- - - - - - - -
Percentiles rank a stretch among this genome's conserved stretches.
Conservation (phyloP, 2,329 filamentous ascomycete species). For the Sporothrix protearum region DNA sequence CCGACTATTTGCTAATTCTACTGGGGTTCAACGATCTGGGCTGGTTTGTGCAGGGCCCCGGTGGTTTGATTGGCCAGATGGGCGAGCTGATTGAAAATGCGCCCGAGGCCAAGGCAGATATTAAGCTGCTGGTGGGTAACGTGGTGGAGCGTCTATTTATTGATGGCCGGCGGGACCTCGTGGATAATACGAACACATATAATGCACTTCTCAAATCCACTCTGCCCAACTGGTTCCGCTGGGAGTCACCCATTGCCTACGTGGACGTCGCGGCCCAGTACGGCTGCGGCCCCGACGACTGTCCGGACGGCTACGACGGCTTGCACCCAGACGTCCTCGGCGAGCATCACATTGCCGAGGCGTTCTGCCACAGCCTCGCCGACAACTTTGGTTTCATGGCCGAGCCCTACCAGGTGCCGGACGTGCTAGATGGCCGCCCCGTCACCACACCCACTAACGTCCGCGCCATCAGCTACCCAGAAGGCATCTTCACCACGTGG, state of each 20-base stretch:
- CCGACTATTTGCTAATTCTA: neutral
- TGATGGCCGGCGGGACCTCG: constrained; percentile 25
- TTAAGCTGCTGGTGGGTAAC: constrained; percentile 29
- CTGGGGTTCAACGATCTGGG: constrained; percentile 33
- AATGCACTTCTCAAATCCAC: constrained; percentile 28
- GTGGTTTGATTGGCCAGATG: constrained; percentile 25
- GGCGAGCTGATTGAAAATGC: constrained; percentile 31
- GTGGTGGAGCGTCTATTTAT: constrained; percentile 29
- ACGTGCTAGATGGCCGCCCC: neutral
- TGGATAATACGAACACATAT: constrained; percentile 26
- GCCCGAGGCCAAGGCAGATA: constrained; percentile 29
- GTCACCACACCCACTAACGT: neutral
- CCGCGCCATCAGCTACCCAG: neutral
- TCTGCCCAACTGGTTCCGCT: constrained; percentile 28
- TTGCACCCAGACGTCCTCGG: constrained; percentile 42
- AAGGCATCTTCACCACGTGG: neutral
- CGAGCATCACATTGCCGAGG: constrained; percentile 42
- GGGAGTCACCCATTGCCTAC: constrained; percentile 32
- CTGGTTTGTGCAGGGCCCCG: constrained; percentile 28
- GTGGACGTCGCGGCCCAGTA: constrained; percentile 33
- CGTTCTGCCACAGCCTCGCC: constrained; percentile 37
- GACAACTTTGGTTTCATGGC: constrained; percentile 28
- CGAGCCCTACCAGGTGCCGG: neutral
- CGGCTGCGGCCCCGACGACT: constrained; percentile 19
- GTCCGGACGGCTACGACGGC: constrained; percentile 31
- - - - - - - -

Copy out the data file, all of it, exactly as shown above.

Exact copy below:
Percentiles rank a stretch among this genome's conserved stretches.
Conservation (phyloP, 2,329 filamentous ascomycete species). For the Sporothrix protearum region DNA sequence CCGACTATTTGCTAATTCTACTGGGGTTCAACGATCTGGGCTGGTTTGTGCAGGGCCCCGGTGGTTTGATTGGCCAGATGGGCGAGCTGATTGAAAATGCGCCCGAGGCCAAGGCAGATATTAAGCTGCTGGTGGGTAACGTGGTGGAGCGTCTATTTATTGATGGCCGGCGGGACCTCGTGGATAATACGAACACATATAATGCACTTCTCAAATCCACTCTGCCCAACTGGTTCCGCTGGGAGTCACCCATTGCCTACGTGGACGTCGCGGCCCAGTACGGCTGCGGCCCCGACGACTGTCCGGACGGCTACGACGGCTTGCACCCAGACGTCCTCGGCGAGCATCACATTGCCGAGGCGTTCTGCCACAGCCTCGCCGACAACTTTGGTTTCATGGCCGAGCCCTACCAGGTGCCGGACGTGCTAGATGGCCGCCCCGTCACCACACCCACTAACGTCCGCGCCATCAGCTACCCAGAAGGCATCTTCACCACGTGG, state of each 20-base stretch:
- CCGACTATTTGCTAATTCTA: neutral
- TGATGGCCGGCGGGACCTCG: constrained; percentile 25
- TTAAGCTGCTGGTGGGTAAC: constrained; percentile 29
- CTGGGGTTCAACGATCTGGG: constrained; percentile 33
- AATGCACTTCTCAAATCCAC: constrained; percentile 28
- GTGGTTTGATTGGCCAGATG: constrained; percentile 25
- GGCGAGCTGATTGAAAATGC: constrained; percentile 31
- GTGGTGGAGCGTCTATTTAT: constrained; percentile 29
- ACGTGCTAGATGGCCGCCCC: neutral
- TGGATAATACGAACACATAT: constrained; percentile 26
- GCCCGAGGCCAAGGCAGATA: constrained; percentile 29
- GTCACCACACCCACTAACGT: neutral
- CCGCGCCATCAGCTACCCAG: neutral
- TCTGCCCAACTGGTTCCGCT: constrained; percentile 28
- TTGCACCCAGACGTCCTCGG: constrained; percentile 42
- AAGGCATCTTCACCACGTGG: neutral
- CGAGCATCACATTGCCGAGG: constrained; percentile 42
- GGGAGTCACCCATTGCCTAC: constrained; percentile 32
- CTGGTTTGTGCAGGGCCCCG: constrained; percentile 28
- GTGGACGTCGCGGCCCAGTA: constrained; percentile 33
- CGTTCTGCCACAGCCTCGCC: constrained; percentile 37
- GACAACTTTGGTTTCATGGC: constrained; percentile 28
- CGAGCCCTACCAGGTGCCGG: neutral
- CGGCTGCGGCCCCGACGACT: constrained; percentile 19
- GTCCGGACGGCTACGACGGC: constrained; percentile 31